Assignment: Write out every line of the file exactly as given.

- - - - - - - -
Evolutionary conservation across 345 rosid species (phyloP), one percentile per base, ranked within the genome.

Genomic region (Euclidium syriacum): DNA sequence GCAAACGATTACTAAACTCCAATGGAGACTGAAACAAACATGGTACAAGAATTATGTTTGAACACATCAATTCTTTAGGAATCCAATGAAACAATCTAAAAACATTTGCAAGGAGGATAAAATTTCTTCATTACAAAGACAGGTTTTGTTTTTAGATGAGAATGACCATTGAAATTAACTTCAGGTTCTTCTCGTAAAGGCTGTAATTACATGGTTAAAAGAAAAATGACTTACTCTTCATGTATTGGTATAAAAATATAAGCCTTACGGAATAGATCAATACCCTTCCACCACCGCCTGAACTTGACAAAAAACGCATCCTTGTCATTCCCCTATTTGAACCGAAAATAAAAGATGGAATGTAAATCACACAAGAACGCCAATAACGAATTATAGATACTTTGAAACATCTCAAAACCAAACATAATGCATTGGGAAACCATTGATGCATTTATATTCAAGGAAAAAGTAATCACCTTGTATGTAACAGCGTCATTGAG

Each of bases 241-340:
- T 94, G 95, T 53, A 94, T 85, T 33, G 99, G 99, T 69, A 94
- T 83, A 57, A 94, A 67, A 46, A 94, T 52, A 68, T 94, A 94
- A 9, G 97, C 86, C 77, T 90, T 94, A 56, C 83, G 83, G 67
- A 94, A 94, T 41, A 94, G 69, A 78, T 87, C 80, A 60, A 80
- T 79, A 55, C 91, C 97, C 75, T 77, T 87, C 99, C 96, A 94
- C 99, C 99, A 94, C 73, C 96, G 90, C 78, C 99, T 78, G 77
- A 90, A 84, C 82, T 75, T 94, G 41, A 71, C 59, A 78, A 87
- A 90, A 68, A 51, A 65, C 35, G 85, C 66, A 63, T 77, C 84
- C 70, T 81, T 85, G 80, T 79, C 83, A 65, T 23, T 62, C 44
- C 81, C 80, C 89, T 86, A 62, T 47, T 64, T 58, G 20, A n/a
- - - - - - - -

Evolutionary conservation across 345 rosid species (phyloP), one percentile per base, ranked within the genome.

Genomic region (Euclidium syriacum): DNA sequence GCAAACGATTACTAAACTCCAATGGAGACTGAAACAAACATGGTACAAGAATTATGTTTGAACACATCAATTCTTTAGGAATCCAATGAAACAATCTAAAAACATTTGCAAGGAGGATAAAATTTCTTCATTACAAAGACAGGTTTTGTTTTTAGATGAGAATGACCATTGAAATTAACTTCAGGTTCTTCTCGTAAAGGCTGTAATTACATGGTTAAAAGAAAAATGACTTACTCTTCATGTATTGGTATAAAAATATAAGCCTTACGGAATAGATCAATACCCTTCCACCACCGCCTGAACTTGACAAAAAACGCATCCTTGTCATTCCCCTATTTGAACCGAAAATAAAAGATGGAATGTAAATCACACAAGAACGCCAATAACGAATTATAGATACTTTGAAACATCTCAAAACCAAACATAATGCATTGGGAAACCATTGATGCATTTATATTCAAGGAAAAAGTAATCACCTTGTATGTAACAGCGTCATTGAG

Each of bases 241-340:
- T 94, G 95, T 53, A 94, T 85, T 33, G 99, G 99, T 69, A 94
- T 83, A 57, A 94, A 67, A 46, A 94, T 52, A 68, T 94, A 94
- A 9, G 97, C 86, C 77, T 90, T 94, A 56, C 83, G 83, G 67
- A 94, A 94, T 41, A 94, G 69, A 78, T 87, C 80, A 60, A 80
- T 79, A 55, C 91, C 97, C 75, T 77, T 87, C 99, C 96, A 94
- C 99, C 99, A 94, C 73, C 96, G 90, C 78, C 99, T 78, G 77
- A 90, A 84, C 82, T 75, T 94, G 41, A 71, C 59, A 78, A 87
- A 90, A 68, A 51, A 65, C 35, G 85, C 66, A 63, T 77, C 84
- C 70, T 81, T 85, G 80, T 79, C 83, A 65, T 23, T 62, C 44
- C 81, C 80, C 89, T 86, A 62, T 47, T 64, T 58, G 20, A n/a